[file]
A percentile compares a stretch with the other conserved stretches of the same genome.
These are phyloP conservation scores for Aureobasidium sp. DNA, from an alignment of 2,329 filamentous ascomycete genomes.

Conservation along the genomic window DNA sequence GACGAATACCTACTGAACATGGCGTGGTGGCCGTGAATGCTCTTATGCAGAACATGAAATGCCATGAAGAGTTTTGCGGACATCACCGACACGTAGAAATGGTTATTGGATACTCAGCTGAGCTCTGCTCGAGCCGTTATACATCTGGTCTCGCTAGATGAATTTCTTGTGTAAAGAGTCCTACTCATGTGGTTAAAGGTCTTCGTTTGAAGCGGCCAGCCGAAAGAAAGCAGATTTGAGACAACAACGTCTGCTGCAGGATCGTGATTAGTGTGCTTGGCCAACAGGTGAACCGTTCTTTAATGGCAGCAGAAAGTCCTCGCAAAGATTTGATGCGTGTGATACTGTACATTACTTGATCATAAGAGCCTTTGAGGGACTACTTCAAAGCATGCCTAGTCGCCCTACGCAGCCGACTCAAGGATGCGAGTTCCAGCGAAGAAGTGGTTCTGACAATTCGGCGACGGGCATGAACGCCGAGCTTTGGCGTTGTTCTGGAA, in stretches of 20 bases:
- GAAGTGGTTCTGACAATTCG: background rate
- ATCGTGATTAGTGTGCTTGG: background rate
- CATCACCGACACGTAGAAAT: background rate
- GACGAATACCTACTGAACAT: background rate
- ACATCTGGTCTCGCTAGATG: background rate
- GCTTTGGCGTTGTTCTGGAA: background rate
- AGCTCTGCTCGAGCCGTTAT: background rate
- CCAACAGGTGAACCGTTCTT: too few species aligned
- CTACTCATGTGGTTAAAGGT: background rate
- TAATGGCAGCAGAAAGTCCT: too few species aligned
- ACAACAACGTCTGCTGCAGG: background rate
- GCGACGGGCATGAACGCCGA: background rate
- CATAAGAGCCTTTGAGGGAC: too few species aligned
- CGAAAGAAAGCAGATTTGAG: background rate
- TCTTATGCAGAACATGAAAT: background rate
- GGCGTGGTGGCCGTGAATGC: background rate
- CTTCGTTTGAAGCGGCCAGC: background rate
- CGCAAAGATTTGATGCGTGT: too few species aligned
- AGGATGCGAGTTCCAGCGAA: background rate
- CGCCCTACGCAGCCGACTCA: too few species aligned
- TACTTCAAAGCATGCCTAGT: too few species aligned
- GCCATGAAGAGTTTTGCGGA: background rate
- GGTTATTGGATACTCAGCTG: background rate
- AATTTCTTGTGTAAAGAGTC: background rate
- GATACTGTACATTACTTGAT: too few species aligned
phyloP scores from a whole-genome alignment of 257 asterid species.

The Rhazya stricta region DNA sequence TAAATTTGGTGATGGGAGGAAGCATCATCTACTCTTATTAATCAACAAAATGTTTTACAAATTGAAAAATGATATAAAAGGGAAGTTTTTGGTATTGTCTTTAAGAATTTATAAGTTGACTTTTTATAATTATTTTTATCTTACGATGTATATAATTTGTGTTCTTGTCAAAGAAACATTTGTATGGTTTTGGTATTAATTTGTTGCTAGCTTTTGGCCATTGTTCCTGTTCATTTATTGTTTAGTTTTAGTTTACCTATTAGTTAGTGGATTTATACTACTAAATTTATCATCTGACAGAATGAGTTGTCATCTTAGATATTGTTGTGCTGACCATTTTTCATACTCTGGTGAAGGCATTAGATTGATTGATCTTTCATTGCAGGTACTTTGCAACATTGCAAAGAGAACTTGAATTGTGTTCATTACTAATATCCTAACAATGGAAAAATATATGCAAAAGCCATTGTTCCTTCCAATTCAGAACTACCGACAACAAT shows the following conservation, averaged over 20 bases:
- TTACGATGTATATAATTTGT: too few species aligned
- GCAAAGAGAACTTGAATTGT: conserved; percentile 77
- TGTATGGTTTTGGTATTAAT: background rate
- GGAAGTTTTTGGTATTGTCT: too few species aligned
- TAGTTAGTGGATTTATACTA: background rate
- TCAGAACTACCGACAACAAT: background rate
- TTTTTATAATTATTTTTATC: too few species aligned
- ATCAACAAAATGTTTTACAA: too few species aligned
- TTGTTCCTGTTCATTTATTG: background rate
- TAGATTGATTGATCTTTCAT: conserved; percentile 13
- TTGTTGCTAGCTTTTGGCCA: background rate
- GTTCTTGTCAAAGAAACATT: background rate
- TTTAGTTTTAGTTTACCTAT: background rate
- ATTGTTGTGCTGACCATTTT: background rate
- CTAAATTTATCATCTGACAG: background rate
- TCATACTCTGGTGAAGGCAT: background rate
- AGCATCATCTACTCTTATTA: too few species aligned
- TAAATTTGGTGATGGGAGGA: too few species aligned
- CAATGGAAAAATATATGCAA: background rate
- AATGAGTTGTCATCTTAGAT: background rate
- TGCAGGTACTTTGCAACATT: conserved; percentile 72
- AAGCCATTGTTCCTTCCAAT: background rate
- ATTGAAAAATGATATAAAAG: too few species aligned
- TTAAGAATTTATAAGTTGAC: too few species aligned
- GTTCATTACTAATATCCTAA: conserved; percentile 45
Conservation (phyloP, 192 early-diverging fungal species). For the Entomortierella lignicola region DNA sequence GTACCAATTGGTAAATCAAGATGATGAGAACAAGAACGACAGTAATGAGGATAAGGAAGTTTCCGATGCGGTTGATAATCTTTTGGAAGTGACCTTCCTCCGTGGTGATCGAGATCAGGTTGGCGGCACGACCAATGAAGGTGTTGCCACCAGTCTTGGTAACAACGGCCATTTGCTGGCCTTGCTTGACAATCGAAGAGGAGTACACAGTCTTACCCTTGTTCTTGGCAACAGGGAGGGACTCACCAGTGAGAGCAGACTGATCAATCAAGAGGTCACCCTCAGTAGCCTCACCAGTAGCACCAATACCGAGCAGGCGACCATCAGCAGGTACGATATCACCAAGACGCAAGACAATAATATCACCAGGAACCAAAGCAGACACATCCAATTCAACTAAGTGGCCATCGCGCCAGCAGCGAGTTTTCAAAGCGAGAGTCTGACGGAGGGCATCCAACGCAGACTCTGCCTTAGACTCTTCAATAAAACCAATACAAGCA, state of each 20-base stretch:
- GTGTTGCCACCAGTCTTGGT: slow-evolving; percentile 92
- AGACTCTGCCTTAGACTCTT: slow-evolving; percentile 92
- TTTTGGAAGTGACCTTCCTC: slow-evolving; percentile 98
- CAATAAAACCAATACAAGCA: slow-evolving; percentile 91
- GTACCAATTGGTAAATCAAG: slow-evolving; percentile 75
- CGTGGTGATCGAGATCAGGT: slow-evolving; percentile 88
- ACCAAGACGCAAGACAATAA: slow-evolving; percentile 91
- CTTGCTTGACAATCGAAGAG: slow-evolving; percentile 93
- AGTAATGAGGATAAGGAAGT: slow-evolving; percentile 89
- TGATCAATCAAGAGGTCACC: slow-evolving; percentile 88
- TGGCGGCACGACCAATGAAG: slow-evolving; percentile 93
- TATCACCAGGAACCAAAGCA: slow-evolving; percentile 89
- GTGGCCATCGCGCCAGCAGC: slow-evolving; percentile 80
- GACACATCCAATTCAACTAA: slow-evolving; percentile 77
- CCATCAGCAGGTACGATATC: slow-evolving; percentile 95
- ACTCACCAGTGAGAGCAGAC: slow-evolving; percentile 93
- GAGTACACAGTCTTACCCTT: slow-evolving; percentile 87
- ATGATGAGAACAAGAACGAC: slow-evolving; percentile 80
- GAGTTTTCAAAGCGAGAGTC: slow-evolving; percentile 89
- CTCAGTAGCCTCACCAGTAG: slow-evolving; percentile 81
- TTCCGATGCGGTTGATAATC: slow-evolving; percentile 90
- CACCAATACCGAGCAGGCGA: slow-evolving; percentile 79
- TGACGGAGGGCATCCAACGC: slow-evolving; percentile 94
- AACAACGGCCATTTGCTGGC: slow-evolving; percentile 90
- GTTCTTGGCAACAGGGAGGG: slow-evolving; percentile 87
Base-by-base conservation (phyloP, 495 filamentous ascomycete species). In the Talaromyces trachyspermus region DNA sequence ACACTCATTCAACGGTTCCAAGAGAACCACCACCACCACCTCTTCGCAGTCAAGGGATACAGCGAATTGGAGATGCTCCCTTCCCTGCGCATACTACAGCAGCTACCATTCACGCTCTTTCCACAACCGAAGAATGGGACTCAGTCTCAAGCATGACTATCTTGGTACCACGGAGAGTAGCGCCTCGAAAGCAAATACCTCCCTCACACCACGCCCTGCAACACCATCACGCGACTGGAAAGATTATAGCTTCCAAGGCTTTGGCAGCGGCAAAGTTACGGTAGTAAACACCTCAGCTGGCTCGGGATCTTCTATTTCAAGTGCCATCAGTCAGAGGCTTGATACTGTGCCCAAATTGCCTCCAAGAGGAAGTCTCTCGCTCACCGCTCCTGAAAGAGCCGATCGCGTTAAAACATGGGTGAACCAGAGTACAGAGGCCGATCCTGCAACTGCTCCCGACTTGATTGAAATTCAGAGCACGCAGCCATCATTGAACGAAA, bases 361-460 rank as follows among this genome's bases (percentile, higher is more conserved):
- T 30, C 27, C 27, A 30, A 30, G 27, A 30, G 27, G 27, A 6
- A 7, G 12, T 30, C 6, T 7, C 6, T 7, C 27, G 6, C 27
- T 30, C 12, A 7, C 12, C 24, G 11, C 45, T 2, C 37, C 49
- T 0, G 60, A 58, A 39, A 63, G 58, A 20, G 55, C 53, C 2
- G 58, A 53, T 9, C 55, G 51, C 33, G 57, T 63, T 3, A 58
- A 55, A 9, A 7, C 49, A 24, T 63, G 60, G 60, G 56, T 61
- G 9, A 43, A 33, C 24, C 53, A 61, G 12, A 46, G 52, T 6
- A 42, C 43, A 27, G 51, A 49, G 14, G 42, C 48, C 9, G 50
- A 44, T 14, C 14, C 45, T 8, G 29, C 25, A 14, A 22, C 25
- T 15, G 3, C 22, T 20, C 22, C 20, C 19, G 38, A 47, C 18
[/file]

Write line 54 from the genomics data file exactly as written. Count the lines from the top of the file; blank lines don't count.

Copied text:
- TTAAGAATTTATAAGTTGAC: too few species aligned